A funny thing happened on the way to the finish line. Fun-making memes emerged after photographs of Michael Phelps and Usain Bolt were published marking two historic wins in the Rio Olympics. The images were very similar and featured two different athletes doing the same exact thing, yet the reaction from fans and the world was decidedly different.
The image of Michael Phelps darting to his win over mouthy rival Chad le Clos in the 200-meter butterfly finals captured le Clos looking over to see Phelps take the lead. The image most ripped off by meme creators was captured by David Ramos of Getty Images. It was iconic because le Clos notoriously shadowboxed and danced in front of Phelps prior to the race to get under Phelps’s skin.
The memes took seconds to begin. “Winners focus on winning. Losers focus on winners,” the best one read.
Fast forward, though, to Usain Bolt’s easy victory in a 100-meter semifinal heat five days later, and you have an almost identical action but a very different reaction. Bolt looked back, almost in jest, at his competitors in the 100-meter semifinal. Cameron Spencer, also of Getty Images, captured the moment well.
And the world rejoiced. Bolt was so fast that in the closing second of an under-10-second race, he could turn and look at his competitors? Holy smokes!
But what le Clos and Bolt did was the same thing. They turned to see where their competition was. One won, one lost. And the difference in perception afterward was polar opposite.
The hypocrisy of winning, or at least that of fans reacting to it, has an underlying lesson for brands. If you’re going to do something bold, you’d better be on the right side of it. The public loves winners. It embraces them. It lampoons losers.
Whether you’re Chick-fil-A not condemning an executive’s stance on gay marriage (some said was right, others wrong), the NCAA refusing to host events in South Carolina over the confederate flag (some said was right, others wrong) or even just a company trying to newsjack a pop culture event with brand-related content, you can’t afford to be wrong.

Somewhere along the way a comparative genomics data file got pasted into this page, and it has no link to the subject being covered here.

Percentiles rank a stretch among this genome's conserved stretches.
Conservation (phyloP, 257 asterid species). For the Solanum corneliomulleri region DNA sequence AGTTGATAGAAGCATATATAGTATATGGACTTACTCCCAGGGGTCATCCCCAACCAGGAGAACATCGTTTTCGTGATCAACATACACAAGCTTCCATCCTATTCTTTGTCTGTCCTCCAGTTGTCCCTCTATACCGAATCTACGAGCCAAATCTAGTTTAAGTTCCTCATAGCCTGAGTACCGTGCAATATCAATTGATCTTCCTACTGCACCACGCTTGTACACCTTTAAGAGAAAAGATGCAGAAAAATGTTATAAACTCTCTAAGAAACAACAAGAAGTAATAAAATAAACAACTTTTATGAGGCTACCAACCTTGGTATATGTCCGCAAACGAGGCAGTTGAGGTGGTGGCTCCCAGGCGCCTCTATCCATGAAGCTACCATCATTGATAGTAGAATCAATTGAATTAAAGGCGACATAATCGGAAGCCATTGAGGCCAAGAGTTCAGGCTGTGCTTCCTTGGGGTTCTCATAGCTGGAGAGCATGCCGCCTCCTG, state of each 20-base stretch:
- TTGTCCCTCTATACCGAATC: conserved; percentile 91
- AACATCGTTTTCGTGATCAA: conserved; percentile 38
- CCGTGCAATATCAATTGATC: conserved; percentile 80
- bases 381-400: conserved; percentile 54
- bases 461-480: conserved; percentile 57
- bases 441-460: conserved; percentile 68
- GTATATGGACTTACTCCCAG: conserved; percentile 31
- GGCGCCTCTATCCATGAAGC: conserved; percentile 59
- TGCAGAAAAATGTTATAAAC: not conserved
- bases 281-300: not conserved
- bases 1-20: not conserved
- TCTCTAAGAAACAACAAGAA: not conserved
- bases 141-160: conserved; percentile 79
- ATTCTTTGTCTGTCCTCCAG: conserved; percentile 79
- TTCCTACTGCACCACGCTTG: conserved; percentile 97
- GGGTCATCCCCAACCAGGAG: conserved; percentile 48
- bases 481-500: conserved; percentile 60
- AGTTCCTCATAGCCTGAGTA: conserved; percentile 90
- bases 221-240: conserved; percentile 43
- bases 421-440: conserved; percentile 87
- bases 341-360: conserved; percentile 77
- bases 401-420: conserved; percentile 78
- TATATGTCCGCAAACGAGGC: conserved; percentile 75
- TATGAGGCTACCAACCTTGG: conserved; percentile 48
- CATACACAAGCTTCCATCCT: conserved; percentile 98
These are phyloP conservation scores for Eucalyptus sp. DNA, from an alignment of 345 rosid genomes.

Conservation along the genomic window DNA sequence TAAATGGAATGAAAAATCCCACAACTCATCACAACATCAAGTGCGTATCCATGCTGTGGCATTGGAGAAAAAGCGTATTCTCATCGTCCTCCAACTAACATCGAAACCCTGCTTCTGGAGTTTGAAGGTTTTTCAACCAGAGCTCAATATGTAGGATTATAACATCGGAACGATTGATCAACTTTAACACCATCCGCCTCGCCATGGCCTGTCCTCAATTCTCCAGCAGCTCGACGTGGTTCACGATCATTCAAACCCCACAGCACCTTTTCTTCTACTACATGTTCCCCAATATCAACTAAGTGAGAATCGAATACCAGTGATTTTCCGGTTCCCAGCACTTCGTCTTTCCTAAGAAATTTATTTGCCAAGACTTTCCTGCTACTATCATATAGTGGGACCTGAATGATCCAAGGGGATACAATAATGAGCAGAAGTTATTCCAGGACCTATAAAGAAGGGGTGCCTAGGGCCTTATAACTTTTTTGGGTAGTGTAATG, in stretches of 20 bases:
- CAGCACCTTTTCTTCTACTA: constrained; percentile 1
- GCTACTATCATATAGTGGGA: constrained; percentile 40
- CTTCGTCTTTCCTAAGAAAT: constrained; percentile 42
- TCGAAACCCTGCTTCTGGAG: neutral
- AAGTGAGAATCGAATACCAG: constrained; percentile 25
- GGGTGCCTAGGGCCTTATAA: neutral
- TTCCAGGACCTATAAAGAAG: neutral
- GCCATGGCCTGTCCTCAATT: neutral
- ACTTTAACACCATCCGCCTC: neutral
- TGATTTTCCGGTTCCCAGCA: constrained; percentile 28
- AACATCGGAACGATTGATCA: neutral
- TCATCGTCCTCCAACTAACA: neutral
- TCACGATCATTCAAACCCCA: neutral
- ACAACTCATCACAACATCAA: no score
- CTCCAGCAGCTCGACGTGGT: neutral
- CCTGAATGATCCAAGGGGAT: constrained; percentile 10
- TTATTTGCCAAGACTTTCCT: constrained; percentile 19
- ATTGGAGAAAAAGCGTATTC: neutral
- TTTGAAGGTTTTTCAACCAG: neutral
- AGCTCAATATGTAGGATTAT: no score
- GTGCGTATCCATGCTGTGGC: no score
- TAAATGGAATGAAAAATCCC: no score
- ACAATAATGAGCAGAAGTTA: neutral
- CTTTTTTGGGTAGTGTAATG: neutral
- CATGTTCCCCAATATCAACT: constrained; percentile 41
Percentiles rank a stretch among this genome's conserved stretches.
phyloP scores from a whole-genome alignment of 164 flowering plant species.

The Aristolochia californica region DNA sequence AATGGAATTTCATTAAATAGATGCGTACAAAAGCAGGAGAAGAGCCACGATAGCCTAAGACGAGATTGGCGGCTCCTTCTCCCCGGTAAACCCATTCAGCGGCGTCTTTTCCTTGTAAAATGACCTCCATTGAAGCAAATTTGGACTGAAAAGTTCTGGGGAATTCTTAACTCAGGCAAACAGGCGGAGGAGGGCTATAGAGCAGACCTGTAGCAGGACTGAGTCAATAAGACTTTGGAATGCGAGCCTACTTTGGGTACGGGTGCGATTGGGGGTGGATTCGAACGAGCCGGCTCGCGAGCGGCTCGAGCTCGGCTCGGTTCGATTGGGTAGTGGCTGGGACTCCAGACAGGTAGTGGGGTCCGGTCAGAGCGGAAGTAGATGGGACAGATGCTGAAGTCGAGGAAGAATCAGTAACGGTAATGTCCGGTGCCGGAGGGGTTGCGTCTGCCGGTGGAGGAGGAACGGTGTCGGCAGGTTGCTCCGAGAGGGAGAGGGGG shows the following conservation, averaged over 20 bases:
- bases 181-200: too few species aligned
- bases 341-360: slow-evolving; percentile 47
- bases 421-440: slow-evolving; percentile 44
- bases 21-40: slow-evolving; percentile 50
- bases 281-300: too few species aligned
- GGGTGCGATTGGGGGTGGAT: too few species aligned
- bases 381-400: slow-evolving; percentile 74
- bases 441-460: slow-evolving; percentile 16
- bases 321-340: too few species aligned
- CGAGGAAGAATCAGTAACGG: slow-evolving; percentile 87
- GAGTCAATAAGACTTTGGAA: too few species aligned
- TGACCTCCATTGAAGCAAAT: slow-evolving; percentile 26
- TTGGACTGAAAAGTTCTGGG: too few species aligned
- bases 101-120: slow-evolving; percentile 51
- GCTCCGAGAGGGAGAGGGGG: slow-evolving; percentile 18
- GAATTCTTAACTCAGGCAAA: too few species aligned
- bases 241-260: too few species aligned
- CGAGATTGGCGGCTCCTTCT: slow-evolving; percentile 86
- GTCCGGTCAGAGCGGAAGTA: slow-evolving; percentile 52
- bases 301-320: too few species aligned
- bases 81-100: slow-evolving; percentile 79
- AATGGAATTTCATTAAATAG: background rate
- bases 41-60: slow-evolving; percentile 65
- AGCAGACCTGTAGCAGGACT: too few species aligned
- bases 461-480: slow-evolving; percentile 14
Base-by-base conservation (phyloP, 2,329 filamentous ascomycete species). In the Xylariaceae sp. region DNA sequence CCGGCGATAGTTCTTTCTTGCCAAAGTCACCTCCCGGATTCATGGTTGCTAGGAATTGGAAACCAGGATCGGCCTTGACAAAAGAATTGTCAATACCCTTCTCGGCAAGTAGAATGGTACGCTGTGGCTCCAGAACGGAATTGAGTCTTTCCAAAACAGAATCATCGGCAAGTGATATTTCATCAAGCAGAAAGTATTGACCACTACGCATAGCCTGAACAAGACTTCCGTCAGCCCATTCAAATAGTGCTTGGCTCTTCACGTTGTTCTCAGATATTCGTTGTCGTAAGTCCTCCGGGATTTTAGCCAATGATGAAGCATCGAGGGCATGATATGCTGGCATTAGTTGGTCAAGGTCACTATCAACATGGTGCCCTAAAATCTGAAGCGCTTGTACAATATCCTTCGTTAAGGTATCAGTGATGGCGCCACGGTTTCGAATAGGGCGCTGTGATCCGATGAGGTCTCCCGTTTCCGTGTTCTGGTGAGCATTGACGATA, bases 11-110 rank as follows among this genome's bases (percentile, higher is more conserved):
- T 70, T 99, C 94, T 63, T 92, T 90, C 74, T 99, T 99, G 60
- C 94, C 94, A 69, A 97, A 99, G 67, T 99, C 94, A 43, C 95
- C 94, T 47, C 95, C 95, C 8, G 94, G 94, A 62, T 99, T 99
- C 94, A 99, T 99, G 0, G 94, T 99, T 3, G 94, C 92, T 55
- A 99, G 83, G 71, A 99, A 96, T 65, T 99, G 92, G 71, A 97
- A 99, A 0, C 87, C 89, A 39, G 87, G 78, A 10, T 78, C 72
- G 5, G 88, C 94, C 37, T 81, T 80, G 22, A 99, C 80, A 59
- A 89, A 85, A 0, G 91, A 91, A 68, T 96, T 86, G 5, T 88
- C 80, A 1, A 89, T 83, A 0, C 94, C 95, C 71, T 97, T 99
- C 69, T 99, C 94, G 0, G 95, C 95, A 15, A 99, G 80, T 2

This imperative makes managing your social and digital teams far too important to hand off to junior level employees or to not have adequate approvals built in to your content management and creation process. For many, this is “yeah, knew that” logic. But even if it is the case for you, you’d likely be shocked by how many brands don’t even have a process, let alone an experienced, senior-level communicator at least overseeing social media.
Do you have a content strategy? A content calendar? An approval process for social copy and creative? Do you trust the person hitting “publish” on your social content implicitly?
We hope so. For the answer could one day be the difference between winning and losing.
NOTE: We did not place the images here because Elasticity does not subscribe to licensing for Getty Images, and we respect the rights and privileges of the respective photographers. You can see the images, where the USA Today and Time websites display them legally, in the links above.